|Where's the Fun of F1?|
|by Ric Weeks, England|
Being a racer myself and a dedicated fan of the sport for 10 years, the systematic changes which have taken place over the last few years have taken the sheer essence away from a game of raw passion, dedication and emotions unmatched by anything anywhere near the scale of F1.
1997 was of the greatest years ever of modern F1 - Williams technological grip had slipped and 3 teams were constantly winning races with previous success-starved teams like Jordan, Arrows and Prost all moving into the limelight more often with close top three finishes, but more importantly than anything else the cars were still racing cars with a raw power unmatched by any other and a cornering grip thanks to slick and a certain aerodynamic factor that gave a form of racing only tamable by those who could face 190mph flat thru aquamiliria.
That year's racing gave us one of the closest finishes ever to a F1 championship with Jaqcues Villeneuve and Michael Schumacher competing in a final ragged dual which, thanks to the technology provided, allowed both to compete on practically equal terms in an environment which is the sheer essence of Formula One - and every racers dream - and as the results showed, gave us the true and rightful champion, a man who could approach the edge in only his second season, face F1's current greatest driver and outdrive him, get crashed into, and still claim the championship.
With a season like this ripe with passion, emotion and unequaled excitement, a level of technology and driving which gives drivers a rush unequaled by any other emotion possible to achieve alone within a two foot refinement, and to the fans the sort of on-the-edge racing they have been demanding, the FIA chose to destroy all this and introduce a form of racing so unstable and dangerous it produces drivers incapable of considering even approaching a limit with a margin of uncontrollable lack of stability and possible death from being impaled into wall.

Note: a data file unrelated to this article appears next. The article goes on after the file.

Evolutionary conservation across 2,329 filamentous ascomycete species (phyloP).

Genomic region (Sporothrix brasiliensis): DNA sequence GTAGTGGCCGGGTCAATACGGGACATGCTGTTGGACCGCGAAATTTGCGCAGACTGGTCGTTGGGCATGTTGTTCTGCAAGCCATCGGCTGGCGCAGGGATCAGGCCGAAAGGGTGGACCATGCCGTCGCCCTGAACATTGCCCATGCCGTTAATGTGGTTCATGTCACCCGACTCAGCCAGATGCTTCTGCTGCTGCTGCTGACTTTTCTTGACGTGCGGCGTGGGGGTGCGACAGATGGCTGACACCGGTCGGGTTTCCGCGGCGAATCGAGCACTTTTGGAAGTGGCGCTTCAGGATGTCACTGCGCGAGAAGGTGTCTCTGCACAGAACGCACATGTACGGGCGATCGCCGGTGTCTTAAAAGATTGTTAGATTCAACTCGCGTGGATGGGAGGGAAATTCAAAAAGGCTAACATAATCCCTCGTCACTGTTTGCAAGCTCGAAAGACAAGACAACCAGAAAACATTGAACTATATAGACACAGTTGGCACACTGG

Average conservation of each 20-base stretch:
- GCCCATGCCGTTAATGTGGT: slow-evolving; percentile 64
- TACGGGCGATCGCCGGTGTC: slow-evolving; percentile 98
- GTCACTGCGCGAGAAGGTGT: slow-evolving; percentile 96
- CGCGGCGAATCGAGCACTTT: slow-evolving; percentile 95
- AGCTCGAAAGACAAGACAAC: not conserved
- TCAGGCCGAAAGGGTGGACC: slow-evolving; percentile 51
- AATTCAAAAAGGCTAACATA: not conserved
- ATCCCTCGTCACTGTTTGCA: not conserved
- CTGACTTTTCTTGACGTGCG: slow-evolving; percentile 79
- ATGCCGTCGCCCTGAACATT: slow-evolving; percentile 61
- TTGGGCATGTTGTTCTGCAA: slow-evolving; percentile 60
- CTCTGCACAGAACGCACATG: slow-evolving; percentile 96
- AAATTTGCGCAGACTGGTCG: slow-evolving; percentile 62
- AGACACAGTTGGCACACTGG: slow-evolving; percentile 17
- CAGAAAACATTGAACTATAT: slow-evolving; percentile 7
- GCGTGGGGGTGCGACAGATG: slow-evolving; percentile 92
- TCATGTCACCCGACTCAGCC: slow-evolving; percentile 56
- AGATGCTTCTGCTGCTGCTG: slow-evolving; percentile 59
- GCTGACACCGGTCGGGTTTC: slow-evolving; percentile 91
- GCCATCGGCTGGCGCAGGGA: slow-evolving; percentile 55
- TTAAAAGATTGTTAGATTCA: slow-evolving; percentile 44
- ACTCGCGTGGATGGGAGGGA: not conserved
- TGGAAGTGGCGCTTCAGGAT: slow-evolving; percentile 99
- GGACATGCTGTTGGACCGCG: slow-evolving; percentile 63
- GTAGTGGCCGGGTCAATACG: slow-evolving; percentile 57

These sorts of conditions only produce dangerous crashes (the opening laps of spa '98 and its qualifying) and can only kill off the future talents brave enough to approach the life or death limits, which the world has so desperately sought for ever since the Imola tragedies.
Why can't the FIA simply consult the teams and drivers over future changes and limitations to performance related technological advances? Many drivers, if given the choice, would opt to sacrifice aerodynamic benefits in favour of the benefits provided by slick tyres which makes possible increased cornering speeds and removes the problems created by aerodynamic drag. And drivers are, after all, the only people actually capable of commenting from a hands-on point of view on issues concerning safety and improvements to the quality of racing.
|Ric Weeks||© 1999 Atlas Formula One Journal.|
|Send comments to: 93.R.Weeks@oldfield.bath.sch.uk||Terms & Conditions|
|Ric Weeks is a 17 years old kart racer from Bath, England|